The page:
Child Abuse

People charged with child abuse, or convicted of neglecting or abusing children face a major social stigma. Even unfounded allegations of child abuse can be enough to ostracize a person. Unfortunately, family disputes, break-ups and divorce can get ugly, and false claims of child abuse can be used as a weapon against one party, and disproving false allegations of child abuse can be difficult and overwhelming.

At Dhar Law, LLP in Boston, we provide legal defense for individuals charged with child abuse. Contact our lawyers today at 617-391-0592.

Massachusetts Child Abuse Laws

According to the Massachusetts Department of Children and Family Regulations, abuse is the non-accidental commission of any act taken upon a child under 18 which causes physical or emotional injury, or involves a sexual offense, or any sexual contact between a caretaker and a child under their care.

Child abuse can be prosecuted under a number of laws, depending on the specific facts alleged in the case. Generally, child abuse falls under "wanton or reckless behavior creating a risk of serious bodily injury or sexual abuse to a child."

According to the General Laws of the Commonwealth of Massachusetts, "whoever wantonly or recklessly engages in conduct that creates a substantial risk of serious bodily injury or sexual abuse to a child or wantonly or recklessly fails to take reasonable steps to alleviate such risk" can be charged with child abuse.

Sexual abuse is defined under the statute, to enumerate the specific offenses, including: rape, indecent assault and aggravated indecent assault and battery on a child, rape with force, aggravated rape, and assault with intent to commit rape.

For the purposes of the law, a child is anyone under 18 years old. Harming a 17-year-old is child abuse, just as harming a 3-year-old is child abuse. However, many of the state's sex crimes differentiate charges and penalties depending on the age of the victim.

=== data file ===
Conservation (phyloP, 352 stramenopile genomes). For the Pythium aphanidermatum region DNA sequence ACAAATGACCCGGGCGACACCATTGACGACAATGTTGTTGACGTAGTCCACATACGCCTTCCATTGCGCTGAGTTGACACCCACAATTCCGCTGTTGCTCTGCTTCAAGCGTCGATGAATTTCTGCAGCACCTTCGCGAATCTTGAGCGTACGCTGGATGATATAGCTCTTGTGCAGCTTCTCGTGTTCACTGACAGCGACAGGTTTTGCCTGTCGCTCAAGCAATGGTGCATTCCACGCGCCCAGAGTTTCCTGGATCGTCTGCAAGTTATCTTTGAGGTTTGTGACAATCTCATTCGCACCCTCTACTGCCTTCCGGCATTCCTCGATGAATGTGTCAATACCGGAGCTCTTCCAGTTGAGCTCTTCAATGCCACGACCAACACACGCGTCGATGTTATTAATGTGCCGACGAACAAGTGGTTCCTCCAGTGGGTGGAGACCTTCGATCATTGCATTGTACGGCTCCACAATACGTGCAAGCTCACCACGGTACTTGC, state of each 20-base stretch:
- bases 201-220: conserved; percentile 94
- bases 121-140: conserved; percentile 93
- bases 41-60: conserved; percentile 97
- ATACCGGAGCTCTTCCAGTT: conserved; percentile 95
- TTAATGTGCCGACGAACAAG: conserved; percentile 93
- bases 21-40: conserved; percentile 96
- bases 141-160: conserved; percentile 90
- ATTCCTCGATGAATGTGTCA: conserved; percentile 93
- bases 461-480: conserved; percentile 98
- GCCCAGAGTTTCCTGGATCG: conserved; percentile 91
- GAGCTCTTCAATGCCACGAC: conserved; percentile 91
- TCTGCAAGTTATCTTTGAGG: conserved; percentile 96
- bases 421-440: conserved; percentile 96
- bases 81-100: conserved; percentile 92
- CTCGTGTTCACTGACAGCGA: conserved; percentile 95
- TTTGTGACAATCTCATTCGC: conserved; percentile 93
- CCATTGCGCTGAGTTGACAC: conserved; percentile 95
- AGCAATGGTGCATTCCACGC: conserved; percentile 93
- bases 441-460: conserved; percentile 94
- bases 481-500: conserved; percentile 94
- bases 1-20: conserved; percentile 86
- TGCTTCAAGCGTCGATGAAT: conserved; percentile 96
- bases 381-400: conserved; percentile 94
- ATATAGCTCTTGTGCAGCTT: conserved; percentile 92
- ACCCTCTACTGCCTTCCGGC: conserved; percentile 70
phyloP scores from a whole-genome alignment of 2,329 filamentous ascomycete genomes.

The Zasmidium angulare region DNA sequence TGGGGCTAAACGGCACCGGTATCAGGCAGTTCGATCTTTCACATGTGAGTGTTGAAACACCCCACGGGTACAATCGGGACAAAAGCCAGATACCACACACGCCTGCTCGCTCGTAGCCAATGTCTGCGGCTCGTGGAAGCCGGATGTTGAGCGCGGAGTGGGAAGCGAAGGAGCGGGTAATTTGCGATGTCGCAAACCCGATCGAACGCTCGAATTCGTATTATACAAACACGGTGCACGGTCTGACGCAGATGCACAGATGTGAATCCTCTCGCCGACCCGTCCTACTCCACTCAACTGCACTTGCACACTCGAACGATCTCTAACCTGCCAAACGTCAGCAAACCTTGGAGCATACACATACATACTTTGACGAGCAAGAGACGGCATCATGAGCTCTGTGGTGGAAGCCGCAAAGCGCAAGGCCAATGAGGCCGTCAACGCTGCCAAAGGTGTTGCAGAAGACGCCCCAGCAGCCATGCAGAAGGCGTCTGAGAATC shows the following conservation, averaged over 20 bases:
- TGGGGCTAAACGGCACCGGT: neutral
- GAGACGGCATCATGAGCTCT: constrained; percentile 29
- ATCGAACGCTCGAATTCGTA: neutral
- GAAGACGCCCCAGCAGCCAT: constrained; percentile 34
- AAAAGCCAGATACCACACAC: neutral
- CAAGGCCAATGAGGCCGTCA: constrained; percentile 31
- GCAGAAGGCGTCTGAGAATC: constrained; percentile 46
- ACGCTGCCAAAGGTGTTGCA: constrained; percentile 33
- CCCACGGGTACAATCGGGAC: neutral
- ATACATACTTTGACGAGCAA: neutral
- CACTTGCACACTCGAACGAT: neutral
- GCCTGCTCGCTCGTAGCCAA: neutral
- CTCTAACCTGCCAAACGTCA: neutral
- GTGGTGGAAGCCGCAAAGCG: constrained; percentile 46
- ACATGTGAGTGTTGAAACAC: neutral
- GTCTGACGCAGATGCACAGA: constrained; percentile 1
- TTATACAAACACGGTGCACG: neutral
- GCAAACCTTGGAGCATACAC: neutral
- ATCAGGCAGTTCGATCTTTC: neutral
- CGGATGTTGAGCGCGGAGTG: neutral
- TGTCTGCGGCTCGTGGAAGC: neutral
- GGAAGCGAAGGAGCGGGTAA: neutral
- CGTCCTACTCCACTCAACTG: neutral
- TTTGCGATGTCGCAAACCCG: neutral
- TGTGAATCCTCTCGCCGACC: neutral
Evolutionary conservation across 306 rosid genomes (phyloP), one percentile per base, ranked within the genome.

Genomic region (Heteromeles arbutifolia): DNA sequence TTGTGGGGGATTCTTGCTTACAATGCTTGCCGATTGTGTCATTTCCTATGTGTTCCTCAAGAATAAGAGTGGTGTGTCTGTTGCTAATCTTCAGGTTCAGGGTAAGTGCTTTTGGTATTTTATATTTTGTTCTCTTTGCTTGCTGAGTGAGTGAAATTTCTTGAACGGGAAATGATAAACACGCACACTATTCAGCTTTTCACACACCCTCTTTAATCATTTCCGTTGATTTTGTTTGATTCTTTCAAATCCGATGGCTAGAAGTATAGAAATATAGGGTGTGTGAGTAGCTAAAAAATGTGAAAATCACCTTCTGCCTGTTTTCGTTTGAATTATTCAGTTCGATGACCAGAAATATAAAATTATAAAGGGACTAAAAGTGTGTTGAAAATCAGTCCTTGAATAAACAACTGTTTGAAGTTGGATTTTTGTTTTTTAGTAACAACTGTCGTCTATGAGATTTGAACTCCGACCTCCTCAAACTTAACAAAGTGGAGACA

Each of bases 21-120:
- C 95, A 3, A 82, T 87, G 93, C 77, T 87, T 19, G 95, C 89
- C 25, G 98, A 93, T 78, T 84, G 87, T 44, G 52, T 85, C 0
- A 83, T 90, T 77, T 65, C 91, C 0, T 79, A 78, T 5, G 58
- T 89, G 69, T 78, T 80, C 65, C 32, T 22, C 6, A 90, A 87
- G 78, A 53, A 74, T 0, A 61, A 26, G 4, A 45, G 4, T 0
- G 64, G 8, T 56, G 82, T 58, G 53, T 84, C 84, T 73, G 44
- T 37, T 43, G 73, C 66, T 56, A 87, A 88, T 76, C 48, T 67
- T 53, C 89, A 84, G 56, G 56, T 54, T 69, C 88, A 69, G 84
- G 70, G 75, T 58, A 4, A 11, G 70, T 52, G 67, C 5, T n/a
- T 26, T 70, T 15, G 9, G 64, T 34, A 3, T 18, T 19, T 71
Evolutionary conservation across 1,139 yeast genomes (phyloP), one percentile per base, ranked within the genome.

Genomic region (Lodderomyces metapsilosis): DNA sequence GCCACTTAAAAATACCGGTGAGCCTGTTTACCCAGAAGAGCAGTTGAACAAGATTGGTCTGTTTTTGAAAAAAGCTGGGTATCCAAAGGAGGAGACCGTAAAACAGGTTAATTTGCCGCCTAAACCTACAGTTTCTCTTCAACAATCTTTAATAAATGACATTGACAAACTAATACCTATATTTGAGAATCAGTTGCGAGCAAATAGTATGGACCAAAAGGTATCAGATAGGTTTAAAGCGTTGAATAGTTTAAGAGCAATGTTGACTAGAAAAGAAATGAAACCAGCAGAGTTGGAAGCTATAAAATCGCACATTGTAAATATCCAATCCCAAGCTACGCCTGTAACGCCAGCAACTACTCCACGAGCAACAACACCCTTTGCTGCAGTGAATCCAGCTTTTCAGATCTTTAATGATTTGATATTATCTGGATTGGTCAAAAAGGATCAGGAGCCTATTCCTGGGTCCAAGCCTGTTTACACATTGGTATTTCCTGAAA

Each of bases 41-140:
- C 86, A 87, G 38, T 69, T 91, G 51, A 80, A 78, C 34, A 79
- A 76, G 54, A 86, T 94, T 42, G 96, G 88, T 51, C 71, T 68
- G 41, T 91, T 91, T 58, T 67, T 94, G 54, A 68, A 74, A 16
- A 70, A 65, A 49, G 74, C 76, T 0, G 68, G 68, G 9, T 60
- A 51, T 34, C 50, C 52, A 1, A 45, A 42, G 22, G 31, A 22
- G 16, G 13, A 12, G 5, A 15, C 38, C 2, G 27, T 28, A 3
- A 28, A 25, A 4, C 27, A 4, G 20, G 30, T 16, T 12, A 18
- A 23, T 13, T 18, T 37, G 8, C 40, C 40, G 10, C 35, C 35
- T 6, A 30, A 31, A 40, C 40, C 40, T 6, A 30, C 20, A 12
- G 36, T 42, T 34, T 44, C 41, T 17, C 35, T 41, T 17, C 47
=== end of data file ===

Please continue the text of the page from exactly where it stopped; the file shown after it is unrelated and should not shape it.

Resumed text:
Mandatory Reporting of Suspected Abuse

Child abuse can be reported by any number of people in the community, and in some jobs, there is a legal requirement to report any suspected abuse or neglect to the authorities. Mandatory reporters include physical and mental health providers, teachers, guidance counselors, family counselors, childcare workers, police and law enforcement officers, social workers, drug and alcohol counselors, foster parents, and members of the clergy.

A mandatory reporter who, in their professional capacity, has reasonable cause to believe a child is suffering physical, emotional or sexual abuse shall immediately communicate their suspicion to the Department of Social Services, followed by a written report detailing the suspect abuse or neglect.

Failing to report suspected abuse or neglect is punishable by a fine of up to $1,000. Additionally, there are penalties for filing a frivolous report of child abuse, punishable by a fine of up to $2,000 for a first offense.

False Allegations of Child Abuse

Child abuse is a very serious accusation, and should be treated extremely delicately. If someone has made false allegations of child abuse or child neglect against you, you need to take action. Even if someone is not making the claims to the police, other people may report the false abuse claims to law enforcement. If accused of something you did not do, it may be tempting to make false allegations about the other person; however, this may only escalate the fight and make matters worse.

If you become the target of an investigation of abuse, you may think that explaining your situation may make the problem go away, but be aware that the things you say can be used against you. Before you decide whether to cooperate with officials in a child abuse investigation, you should peak with legal counsel to help make the difficult decisions of what the next step should be, and to make sure your rights are defended.

Sex Offender Registration for Child Sexual Abuse

If the alleged crime includes sexual abuse against a child, then a conviction for a sex crime against a child carries an automatic requirement to register as a sex offender. The state's Sex Offender Registry Board handles sex offender registration, which requires annual reporting, and updating officials anytime the individual moves or changes address. For child sexual abuse offenses, the sex offender registration requirement is for the rest of the individual's life.

Defenses to Child Abuse Charges

Child abuse charges often have little physical evidence, or the physical evidence could have been caused by any number of accidents which didn't involve abuse. Abuse allegations can come from people with good intentions, but without any evidence. Each case is different, and lawyers experienced in defending people charged with child abuse will be able identify possible defenses. This will include undertaking an in-depth investigation, including gathering all available records and evidence and interviewing all relevant parties.